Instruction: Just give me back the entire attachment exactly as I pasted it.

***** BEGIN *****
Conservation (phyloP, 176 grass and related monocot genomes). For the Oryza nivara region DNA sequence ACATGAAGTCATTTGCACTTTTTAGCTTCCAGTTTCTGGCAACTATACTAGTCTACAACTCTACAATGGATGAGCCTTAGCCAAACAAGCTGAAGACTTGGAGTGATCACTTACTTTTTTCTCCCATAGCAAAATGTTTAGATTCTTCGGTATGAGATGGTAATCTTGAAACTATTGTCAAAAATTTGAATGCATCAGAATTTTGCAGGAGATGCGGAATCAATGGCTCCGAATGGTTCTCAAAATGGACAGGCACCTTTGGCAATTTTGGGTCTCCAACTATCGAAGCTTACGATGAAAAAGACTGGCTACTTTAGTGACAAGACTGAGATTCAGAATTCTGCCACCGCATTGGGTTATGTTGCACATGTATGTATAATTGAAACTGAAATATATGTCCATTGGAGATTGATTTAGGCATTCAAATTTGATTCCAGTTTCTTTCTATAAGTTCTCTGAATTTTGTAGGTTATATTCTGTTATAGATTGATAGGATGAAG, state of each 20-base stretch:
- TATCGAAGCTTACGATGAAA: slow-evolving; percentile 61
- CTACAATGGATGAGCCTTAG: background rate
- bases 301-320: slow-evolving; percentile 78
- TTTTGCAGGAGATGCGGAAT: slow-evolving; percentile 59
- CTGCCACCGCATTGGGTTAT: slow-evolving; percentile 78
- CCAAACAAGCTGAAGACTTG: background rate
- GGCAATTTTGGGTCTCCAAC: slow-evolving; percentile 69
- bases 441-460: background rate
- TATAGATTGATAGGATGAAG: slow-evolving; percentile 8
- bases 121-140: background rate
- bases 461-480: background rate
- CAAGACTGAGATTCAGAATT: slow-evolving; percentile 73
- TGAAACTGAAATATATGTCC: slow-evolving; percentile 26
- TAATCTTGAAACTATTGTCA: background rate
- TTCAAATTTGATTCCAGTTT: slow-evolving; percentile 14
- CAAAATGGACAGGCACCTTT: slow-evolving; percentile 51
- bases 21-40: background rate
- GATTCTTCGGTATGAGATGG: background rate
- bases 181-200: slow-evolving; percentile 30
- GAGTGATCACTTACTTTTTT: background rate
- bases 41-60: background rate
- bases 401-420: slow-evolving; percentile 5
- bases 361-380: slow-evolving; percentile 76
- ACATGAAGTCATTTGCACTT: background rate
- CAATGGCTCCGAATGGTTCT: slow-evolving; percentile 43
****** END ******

Conservation (phyloP, 176 grass and related monocot genomes). For the Oryza nivara region DNA sequence ACATGAAGTCATTTGCACTTTTTAGCTTCCAGTTTCTGGCAACTATACTAGTCTACAACTCTACAATGGATGAGCCTTAGCCAAACAAGCTGAAGACTTGGAGTGATCACTTACTTTTTTCTCCCATAGCAAAATGTTTAGATTCTTCGGTATGAGATGGTAATCTTGAAACTATTGTCAAAAATTTGAATGCATCAGAATTTTGCAGGAGATGCGGAATCAATGGCTCCGAATGGTTCTCAAAATGGACAGGCACCTTTGGCAATTTTGGGTCTCCAACTATCGAAGCTTACGATGAAAAAGACTGGCTACTTTAGTGACAAGACTGAGATTCAGAATTCTGCCACCGCATTGGGTTATGTTGCACATGTATGTATAATTGAAACTGAAATATATGTCCATTGGAGATTGATTTAGGCATTCAAATTTGATTCCAGTTTCTTTCTATAAGTTCTCTGAATTTTGTAGGTTATATTCTGTTATAGATTGATAGGATGAAG, state of each 20-base stretch:
- TATCGAAGCTTACGATGAAA: slow-evolving; percentile 61
- CTACAATGGATGAGCCTTAG: background rate
- bases 301-320: slow-evolving; percentile 78
- TTTTGCAGGAGATGCGGAAT: slow-evolving; percentile 59
- CTGCCACCGCATTGGGTTAT: slow-evolving; percentile 78
- CCAAACAAGCTGAAGACTTG: background rate
- GGCAATTTTGGGTCTCCAAC: slow-evolving; percentile 69
- bases 441-460: background rate
- TATAGATTGATAGGATGAAG: slow-evolving; percentile 8
- bases 121-140: background rate
- bases 461-480: background rate
- CAAGACTGAGATTCAGAATT: slow-evolving; percentile 73
- TGAAACTGAAATATATGTCC: slow-evolving; percentile 26
- TAATCTTGAAACTATTGTCA: background rate
- TTCAAATTTGATTCCAGTTT: slow-evolving; percentile 14
- CAAAATGGACAGGCACCTTT: slow-evolving; percentile 51
- bases 21-40: background rate
- GATTCTTCGGTATGAGATGG: background rate
- bases 181-200: slow-evolving; percentile 30
- GAGTGATCACTTACTTTTTT: background rate
- bases 41-60: background rate
- bases 401-420: slow-evolving; percentile 5
- bases 361-380: slow-evolving; percentile 76
- ACATGAAGTCATTTGCACTT: background rate
- CAATGGCTCCGAATGGTTCT: slow-evolving; percentile 43